E-scooters, defined as shared, battery powered scooters that are a form of micromobility, have become popular in the past few years. However, the rise of e-scooters has caused as many problems as it has solved. For-profit micromobility communities have taken advantge of communities, rather than helping them. The current situation of dockless scooters poses safety concerns for other road users, and also causes unnecessary injuries while riding them. The privatized, decentralized nature of micromobility means that equity is a hard goal to achieve. Additionally, recent studies by NACTO have concluded that the e-scooter industry is failing due to falling ridership, which raises the question of the future of micromobility. We aim to solve these issues by reimagining the role of scooters in the Los Angeles transit landscape, by proposing a dense network of docked scooters and micromobility lanes that equitably distribute a valuable form of transportation to all Los Angeles citizens.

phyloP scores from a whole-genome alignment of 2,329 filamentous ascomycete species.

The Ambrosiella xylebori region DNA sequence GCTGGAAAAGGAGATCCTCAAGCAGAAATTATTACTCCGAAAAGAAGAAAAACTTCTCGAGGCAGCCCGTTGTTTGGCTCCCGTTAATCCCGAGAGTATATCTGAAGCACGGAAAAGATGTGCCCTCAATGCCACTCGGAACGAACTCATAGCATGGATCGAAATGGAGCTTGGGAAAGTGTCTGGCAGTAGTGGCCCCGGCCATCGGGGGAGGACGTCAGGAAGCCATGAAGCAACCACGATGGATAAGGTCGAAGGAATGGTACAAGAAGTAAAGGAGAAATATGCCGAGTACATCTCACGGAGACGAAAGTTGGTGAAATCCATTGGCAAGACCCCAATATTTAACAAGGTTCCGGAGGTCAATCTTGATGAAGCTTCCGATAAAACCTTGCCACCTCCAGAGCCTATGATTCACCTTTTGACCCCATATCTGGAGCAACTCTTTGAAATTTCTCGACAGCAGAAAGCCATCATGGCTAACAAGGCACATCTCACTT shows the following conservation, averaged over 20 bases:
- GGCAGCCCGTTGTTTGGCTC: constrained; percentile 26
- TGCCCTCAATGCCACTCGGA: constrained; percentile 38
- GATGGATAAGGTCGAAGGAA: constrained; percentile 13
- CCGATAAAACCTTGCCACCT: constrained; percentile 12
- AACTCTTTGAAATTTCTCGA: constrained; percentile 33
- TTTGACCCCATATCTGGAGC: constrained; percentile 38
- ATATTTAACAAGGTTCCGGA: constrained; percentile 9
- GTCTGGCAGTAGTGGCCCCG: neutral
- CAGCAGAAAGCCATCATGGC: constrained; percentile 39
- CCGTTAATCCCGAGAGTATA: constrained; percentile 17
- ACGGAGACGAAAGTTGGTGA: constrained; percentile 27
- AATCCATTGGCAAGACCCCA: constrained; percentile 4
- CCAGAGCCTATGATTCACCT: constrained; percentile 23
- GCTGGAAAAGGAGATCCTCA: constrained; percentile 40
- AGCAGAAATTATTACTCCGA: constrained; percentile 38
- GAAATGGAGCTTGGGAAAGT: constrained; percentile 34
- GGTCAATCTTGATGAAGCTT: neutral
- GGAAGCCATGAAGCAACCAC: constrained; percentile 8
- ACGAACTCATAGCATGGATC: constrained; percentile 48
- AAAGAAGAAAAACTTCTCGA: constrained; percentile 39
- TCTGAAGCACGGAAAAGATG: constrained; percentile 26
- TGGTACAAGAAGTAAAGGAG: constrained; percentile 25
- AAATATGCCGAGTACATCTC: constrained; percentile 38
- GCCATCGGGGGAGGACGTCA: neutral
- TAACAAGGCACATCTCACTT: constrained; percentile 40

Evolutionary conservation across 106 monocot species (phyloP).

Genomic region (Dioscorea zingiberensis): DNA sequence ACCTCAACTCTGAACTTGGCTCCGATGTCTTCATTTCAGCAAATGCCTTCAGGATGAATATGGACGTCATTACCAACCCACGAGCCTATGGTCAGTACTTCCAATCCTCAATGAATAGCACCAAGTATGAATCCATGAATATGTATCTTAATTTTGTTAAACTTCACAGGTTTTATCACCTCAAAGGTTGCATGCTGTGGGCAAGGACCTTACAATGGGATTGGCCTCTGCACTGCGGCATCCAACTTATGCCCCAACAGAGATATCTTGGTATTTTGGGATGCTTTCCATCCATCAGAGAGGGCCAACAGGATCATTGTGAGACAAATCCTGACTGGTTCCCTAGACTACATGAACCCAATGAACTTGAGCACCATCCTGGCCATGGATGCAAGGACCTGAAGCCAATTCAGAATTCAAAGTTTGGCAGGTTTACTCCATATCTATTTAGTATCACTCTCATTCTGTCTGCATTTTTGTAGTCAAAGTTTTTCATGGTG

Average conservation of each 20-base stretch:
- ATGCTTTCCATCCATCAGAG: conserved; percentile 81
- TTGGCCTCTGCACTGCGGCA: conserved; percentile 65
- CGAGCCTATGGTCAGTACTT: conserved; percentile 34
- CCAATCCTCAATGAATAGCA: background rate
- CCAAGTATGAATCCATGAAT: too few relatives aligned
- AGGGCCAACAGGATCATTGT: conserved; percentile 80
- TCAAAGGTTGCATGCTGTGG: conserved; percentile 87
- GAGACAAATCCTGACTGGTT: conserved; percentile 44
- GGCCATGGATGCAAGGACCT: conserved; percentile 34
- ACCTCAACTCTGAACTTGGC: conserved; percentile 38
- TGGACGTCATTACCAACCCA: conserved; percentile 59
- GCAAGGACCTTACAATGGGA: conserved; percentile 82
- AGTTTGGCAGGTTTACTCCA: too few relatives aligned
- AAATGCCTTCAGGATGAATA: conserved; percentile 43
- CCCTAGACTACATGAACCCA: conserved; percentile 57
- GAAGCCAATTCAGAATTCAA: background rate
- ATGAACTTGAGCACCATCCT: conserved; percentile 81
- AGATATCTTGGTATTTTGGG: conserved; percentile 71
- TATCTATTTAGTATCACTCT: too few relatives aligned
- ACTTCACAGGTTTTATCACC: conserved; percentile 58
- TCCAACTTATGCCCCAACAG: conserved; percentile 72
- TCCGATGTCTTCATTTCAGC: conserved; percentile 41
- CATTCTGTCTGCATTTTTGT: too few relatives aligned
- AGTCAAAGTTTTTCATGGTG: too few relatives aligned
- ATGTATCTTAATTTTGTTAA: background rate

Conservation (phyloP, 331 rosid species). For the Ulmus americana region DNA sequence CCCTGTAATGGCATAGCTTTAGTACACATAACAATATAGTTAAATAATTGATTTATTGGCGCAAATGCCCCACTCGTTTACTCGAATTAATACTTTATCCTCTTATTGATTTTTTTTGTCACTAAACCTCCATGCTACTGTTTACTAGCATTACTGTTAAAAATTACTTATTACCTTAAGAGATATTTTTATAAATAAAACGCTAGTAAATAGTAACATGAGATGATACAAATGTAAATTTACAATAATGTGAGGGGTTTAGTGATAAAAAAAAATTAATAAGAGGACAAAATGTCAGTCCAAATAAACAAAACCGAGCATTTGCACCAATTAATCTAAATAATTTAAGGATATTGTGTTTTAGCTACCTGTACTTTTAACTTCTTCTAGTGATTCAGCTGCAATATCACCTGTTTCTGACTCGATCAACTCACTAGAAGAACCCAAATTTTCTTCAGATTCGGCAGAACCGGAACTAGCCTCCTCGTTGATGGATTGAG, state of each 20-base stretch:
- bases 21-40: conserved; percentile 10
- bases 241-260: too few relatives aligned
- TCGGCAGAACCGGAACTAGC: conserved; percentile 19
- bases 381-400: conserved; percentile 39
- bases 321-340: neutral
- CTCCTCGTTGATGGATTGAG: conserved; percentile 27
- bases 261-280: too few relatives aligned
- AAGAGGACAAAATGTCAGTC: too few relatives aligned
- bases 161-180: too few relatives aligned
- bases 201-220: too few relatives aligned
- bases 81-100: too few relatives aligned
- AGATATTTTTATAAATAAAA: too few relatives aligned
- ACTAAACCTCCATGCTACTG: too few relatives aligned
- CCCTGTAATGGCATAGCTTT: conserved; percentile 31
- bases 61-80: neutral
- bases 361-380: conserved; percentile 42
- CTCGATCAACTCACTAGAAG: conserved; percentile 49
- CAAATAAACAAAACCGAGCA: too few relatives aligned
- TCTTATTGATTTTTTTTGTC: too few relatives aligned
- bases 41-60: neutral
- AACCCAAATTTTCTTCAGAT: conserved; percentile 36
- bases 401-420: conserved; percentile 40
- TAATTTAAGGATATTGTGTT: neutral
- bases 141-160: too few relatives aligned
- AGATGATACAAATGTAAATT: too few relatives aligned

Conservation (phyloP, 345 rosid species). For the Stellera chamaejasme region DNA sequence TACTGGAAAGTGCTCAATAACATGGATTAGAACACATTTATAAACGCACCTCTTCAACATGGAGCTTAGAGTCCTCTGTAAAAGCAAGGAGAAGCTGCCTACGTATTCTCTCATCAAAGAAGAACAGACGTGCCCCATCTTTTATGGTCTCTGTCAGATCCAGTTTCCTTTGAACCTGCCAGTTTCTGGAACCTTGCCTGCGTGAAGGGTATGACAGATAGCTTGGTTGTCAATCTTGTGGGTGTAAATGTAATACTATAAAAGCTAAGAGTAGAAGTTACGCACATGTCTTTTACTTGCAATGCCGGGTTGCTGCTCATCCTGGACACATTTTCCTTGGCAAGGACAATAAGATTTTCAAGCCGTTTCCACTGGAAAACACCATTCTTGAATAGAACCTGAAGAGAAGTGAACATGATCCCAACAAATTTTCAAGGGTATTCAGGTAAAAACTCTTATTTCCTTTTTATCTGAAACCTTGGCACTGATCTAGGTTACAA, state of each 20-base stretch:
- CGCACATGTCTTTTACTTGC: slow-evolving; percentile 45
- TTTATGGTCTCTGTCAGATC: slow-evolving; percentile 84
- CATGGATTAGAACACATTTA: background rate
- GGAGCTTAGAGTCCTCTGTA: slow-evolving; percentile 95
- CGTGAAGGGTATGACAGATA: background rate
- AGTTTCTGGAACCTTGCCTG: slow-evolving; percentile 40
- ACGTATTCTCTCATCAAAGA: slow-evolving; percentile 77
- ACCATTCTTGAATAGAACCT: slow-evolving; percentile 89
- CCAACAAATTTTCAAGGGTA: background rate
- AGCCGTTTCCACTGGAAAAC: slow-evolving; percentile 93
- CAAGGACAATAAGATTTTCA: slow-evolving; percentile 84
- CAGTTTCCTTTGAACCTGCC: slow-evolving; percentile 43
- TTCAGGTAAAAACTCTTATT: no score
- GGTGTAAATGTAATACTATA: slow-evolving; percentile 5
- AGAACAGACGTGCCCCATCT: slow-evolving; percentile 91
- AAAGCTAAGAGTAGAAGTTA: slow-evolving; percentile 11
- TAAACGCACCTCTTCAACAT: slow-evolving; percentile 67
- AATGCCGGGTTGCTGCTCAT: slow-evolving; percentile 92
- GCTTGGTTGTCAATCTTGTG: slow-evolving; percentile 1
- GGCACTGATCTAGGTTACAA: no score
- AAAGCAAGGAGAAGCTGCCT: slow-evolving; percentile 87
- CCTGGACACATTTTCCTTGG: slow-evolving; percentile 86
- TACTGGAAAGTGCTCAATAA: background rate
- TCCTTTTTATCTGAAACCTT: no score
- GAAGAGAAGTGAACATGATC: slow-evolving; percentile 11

We analyzed how we can take into account equity when envisioning a new scooter system.
We performed a cost/benefit analysis of our dock based system, along with calculating the ideal density of stations.
Examine our data-based analysis/case study of University Park/Jefferson Park